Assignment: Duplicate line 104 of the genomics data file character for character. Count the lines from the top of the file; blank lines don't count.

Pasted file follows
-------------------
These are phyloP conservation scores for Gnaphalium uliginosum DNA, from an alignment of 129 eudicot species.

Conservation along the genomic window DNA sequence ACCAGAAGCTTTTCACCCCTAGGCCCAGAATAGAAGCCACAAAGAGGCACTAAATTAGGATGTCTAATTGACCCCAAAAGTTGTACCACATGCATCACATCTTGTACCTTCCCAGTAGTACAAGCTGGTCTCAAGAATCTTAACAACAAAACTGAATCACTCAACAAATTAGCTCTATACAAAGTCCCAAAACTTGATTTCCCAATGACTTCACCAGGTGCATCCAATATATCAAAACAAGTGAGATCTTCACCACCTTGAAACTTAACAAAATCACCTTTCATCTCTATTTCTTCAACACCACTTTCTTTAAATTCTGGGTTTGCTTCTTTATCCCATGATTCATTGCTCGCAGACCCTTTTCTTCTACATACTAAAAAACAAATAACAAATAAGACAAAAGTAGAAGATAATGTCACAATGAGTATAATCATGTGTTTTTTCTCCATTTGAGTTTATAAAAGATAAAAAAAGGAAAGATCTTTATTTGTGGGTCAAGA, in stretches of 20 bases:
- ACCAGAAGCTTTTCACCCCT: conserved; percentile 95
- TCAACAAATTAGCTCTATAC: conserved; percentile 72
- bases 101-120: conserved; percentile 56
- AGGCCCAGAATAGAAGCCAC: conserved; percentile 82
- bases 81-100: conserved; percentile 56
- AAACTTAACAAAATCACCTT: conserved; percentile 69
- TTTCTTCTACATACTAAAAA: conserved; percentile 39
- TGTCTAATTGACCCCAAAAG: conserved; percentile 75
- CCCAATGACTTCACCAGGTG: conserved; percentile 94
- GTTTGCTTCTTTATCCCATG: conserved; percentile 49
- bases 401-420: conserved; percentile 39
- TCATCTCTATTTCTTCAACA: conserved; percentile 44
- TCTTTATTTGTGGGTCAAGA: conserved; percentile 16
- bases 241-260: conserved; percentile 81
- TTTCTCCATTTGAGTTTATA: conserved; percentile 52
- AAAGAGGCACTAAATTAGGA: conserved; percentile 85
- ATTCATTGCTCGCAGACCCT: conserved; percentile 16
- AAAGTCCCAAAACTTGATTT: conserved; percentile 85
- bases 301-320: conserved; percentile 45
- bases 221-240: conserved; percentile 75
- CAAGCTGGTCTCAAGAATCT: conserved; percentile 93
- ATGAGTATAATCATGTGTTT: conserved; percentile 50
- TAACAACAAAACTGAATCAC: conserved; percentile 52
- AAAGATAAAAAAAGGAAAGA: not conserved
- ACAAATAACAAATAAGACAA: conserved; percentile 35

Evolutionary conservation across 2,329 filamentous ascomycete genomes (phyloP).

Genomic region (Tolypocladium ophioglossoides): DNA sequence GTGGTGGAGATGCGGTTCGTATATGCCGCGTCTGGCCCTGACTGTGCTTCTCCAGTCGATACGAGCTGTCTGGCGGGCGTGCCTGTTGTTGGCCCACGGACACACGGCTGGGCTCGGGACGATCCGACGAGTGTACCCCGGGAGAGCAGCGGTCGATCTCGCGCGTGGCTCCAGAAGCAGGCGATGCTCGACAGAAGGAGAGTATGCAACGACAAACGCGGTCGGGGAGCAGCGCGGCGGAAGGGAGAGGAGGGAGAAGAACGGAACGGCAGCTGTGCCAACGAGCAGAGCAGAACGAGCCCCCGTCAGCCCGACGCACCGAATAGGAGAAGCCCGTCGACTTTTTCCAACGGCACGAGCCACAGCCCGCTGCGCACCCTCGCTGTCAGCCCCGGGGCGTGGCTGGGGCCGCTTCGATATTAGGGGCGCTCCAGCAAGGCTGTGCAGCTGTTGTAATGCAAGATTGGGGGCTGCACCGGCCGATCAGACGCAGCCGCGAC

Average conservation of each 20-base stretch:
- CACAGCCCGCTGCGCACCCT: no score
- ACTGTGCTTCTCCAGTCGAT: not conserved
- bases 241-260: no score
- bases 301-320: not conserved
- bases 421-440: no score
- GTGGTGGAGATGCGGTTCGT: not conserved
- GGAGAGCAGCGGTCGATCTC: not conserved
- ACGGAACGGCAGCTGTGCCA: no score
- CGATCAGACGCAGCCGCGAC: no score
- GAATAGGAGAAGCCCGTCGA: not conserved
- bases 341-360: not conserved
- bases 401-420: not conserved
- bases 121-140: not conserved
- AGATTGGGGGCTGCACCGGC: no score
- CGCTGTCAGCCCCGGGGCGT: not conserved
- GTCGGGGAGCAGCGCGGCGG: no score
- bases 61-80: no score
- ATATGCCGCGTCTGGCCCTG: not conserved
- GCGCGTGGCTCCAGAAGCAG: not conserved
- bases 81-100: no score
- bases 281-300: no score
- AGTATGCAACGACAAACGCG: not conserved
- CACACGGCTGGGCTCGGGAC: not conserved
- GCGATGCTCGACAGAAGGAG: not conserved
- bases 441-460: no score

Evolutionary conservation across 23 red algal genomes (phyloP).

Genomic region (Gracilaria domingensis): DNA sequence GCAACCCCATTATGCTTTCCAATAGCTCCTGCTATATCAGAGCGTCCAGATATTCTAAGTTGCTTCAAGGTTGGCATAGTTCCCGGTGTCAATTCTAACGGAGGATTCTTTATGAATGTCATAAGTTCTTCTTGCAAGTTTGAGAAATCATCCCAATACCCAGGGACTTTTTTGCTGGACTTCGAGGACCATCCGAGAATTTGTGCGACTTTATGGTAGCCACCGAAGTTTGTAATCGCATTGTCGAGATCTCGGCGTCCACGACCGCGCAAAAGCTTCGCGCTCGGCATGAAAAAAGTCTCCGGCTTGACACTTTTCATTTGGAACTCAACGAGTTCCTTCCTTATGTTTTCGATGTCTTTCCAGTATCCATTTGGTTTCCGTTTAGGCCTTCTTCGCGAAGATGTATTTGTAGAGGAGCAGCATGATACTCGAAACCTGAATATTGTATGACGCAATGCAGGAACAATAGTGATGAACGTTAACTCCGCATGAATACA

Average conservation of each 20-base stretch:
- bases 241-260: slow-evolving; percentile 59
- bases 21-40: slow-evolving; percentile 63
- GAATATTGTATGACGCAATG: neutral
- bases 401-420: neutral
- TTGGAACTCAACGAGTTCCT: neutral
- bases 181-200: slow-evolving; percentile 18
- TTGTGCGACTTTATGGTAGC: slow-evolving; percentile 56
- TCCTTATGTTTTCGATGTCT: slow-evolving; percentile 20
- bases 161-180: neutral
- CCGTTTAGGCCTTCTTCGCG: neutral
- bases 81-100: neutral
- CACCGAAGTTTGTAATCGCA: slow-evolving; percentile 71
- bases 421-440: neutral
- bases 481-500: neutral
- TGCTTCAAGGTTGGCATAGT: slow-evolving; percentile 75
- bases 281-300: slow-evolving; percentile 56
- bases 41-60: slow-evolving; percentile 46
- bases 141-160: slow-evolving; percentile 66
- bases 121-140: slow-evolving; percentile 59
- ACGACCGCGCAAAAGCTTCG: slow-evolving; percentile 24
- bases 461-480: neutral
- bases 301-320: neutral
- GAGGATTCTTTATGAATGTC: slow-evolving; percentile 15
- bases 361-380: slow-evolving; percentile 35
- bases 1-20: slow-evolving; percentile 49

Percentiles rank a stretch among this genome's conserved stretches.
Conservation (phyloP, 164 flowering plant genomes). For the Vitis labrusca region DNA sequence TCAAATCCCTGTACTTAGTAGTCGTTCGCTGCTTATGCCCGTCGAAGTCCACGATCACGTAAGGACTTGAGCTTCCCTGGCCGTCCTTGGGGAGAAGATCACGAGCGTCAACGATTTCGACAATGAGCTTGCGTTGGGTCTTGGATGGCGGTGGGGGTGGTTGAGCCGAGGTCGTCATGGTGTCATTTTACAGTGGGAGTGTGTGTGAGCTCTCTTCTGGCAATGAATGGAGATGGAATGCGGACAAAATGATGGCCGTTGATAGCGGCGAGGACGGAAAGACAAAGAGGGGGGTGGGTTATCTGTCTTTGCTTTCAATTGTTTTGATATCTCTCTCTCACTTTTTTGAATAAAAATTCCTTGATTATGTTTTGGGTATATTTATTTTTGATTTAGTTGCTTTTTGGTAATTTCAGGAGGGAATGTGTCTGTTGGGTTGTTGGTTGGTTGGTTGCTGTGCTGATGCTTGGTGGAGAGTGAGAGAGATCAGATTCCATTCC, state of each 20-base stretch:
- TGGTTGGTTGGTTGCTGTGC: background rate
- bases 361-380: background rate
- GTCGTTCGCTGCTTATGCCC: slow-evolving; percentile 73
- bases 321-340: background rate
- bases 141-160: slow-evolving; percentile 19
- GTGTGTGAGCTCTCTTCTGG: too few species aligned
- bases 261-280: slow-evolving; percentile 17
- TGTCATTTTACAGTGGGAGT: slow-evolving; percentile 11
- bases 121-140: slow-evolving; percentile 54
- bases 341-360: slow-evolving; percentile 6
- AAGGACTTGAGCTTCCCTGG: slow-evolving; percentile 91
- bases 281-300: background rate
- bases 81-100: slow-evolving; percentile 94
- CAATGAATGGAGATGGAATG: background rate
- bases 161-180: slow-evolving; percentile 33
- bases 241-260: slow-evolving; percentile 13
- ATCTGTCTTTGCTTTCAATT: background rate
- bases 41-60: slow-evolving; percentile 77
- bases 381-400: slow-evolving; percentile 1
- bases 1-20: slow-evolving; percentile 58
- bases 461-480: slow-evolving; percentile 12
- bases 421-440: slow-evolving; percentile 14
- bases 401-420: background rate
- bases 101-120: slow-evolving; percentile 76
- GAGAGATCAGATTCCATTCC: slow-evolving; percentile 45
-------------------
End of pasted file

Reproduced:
- bases 381-400: slow-evolving; percentile 1